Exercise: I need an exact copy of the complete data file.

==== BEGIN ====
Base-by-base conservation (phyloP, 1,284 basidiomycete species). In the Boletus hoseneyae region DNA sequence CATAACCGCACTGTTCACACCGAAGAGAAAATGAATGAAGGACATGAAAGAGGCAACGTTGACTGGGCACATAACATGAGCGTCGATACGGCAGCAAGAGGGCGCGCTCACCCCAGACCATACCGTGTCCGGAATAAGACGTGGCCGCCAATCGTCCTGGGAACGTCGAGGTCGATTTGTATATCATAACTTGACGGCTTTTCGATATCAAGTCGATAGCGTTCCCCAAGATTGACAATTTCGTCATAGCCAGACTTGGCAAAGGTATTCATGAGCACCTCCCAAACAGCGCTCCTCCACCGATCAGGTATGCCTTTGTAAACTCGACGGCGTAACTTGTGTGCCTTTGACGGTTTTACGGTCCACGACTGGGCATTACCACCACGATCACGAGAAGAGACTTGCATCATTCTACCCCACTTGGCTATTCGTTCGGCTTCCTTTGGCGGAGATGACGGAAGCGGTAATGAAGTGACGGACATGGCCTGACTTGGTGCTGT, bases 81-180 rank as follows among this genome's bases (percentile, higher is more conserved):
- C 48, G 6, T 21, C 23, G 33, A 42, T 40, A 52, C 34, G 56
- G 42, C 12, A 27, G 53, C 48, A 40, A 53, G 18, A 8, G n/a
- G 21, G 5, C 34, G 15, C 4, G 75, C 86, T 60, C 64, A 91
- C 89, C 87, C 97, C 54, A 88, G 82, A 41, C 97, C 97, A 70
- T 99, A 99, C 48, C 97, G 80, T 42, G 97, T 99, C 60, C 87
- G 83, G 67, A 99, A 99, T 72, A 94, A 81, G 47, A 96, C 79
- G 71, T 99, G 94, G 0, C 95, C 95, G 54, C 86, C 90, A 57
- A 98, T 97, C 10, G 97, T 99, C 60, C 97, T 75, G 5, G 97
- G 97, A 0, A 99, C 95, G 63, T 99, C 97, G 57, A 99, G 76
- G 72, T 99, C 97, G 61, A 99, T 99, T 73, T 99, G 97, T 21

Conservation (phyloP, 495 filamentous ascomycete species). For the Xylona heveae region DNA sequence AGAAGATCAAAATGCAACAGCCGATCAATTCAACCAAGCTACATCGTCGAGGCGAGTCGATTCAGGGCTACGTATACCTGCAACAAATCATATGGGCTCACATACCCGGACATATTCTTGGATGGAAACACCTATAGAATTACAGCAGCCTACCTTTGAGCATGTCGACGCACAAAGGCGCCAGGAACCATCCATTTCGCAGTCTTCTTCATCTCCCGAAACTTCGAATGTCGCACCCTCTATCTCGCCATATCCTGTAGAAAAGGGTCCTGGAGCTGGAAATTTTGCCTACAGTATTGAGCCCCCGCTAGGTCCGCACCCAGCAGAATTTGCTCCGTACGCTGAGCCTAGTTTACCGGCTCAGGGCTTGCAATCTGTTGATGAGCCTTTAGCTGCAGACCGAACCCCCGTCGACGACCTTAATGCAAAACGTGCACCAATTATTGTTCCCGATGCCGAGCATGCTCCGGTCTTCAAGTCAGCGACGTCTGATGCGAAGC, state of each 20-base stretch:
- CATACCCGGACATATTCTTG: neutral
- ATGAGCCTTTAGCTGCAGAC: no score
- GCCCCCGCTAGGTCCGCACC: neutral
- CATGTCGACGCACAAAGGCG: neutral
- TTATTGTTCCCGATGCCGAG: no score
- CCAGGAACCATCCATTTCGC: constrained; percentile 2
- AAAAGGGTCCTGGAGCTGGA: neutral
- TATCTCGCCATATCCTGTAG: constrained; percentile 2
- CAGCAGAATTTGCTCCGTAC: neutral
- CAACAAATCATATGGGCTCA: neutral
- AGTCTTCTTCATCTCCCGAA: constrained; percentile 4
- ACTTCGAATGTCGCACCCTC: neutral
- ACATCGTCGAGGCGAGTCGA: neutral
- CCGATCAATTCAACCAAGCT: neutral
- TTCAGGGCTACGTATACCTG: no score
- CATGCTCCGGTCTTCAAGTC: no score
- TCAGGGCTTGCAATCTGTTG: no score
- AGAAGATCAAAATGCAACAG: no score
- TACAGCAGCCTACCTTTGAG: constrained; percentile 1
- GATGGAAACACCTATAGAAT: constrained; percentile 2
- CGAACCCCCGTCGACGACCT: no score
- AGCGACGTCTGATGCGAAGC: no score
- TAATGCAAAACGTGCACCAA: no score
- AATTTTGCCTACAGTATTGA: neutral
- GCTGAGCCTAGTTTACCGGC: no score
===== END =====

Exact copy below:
Base-by-base conservation (phyloP, 1,284 basidiomycete species). In the Boletus hoseneyae region DNA sequence CATAACCGCACTGTTCACACCGAAGAGAAAATGAATGAAGGACATGAAAGAGGCAACGTTGACTGGGCACATAACATGAGCGTCGATACGGCAGCAAGAGGGCGCGCTCACCCCAGACCATACCGTGTCCGGAATAAGACGTGGCCGCCAATCGTCCTGGGAACGTCGAGGTCGATTTGTATATCATAACTTGACGGCTTTTCGATATCAAGTCGATAGCGTTCCCCAAGATTGACAATTTCGTCATAGCCAGACTTGGCAAAGGTATTCATGAGCACCTCCCAAACAGCGCTCCTCCACCGATCAGGTATGCCTTTGTAAACTCGACGGCGTAACTTGTGTGCCTTTGACGGTTTTACGGTCCACGACTGGGCATTACCACCACGATCACGAGAAGAGACTTGCATCATTCTACCCCACTTGGCTATTCGTTCGGCTTCCTTTGGCGGAGATGACGGAAGCGGTAATGAAGTGACGGACATGGCCTGACTTGGTGCTGT, bases 81-180 rank as follows among this genome's bases (percentile, higher is more conserved):
- C 48, G 6, T 21, C 23, G 33, A 42, T 40, A 52, C 34, G 56
- G 42, C 12, A 27, G 53, C 48, A 40, A 53, G 18, A 8, G n/a
- G 21, G 5, C 34, G 15, C 4, G 75, C 86, T 60, C 64, A 91
- C 89, C 87, C 97, C 54, A 88, G 82, A 41, C 97, C 97, A 70
- T 99, A 99, C 48, C 97, G 80, T 42, G 97, T 99, C 60, C 87
- G 83, G 67, A 99, A 99, T 72, A 94, A 81, G 47, A 96, C 79
- G 71, T 99, G 94, G 0, C 95, C 95, G 54, C 86, C 90, A 57
- A 98, T 97, C 10, G 97, T 99, C 60, C 97, T 75, G 5, G 97
- G 97, A 0, A 99, C 95, G 63, T 99, C 97, G 57, A 99, G 76
- G 72, T 99, C 97, G 61, A 99, T 99, T 73, T 99, G 97, T 21

Conservation (phyloP, 495 filamentous ascomycete species). For the Xylona heveae region DNA sequence AGAAGATCAAAATGCAACAGCCGATCAATTCAACCAAGCTACATCGTCGAGGCGAGTCGATTCAGGGCTACGTATACCTGCAACAAATCATATGGGCTCACATACCCGGACATATTCTTGGATGGAAACACCTATAGAATTACAGCAGCCTACCTTTGAGCATGTCGACGCACAAAGGCGCCAGGAACCATCCATTTCGCAGTCTTCTTCATCTCCCGAAACTTCGAATGTCGCACCCTCTATCTCGCCATATCCTGTAGAAAAGGGTCCTGGAGCTGGAAATTTTGCCTACAGTATTGAGCCCCCGCTAGGTCCGCACCCAGCAGAATTTGCTCCGTACGCTGAGCCTAGTTTACCGGCTCAGGGCTTGCAATCTGTTGATGAGCCTTTAGCTGCAGACCGAACCCCCGTCGACGACCTTAATGCAAAACGTGCACCAATTATTGTTCCCGATGCCGAGCATGCTCCGGTCTTCAAGTCAGCGACGTCTGATGCGAAGC, state of each 20-base stretch:
- CATACCCGGACATATTCTTG: neutral
- ATGAGCCTTTAGCTGCAGAC: no score
- GCCCCCGCTAGGTCCGCACC: neutral
- CATGTCGACGCACAAAGGCG: neutral
- TTATTGTTCCCGATGCCGAG: no score
- CCAGGAACCATCCATTTCGC: constrained; percentile 2
- AAAAGGGTCCTGGAGCTGGA: neutral
- TATCTCGCCATATCCTGTAG: constrained; percentile 2
- CAGCAGAATTTGCTCCGTAC: neutral
- CAACAAATCATATGGGCTCA: neutral
- AGTCTTCTTCATCTCCCGAA: constrained; percentile 4
- ACTTCGAATGTCGCACCCTC: neutral
- ACATCGTCGAGGCGAGTCGA: neutral
- CCGATCAATTCAACCAAGCT: neutral
- TTCAGGGCTACGTATACCTG: no score
- CATGCTCCGGTCTTCAAGTC: no score
- TCAGGGCTTGCAATCTGTTG: no score
- AGAAGATCAAAATGCAACAG: no score
- TACAGCAGCCTACCTTTGAG: constrained; percentile 1
- GATGGAAACACCTATAGAAT: constrained; percentile 2
- CGAACCCCCGTCGACGACCT: no score
- AGCGACGTCTGATGCGAAGC: no score
- TAATGCAAAACGTGCACCAA: no score
- AATTTTGCCTACAGTATTGA: neutral
- GCTGAGCCTAGTTTACCGGC: no score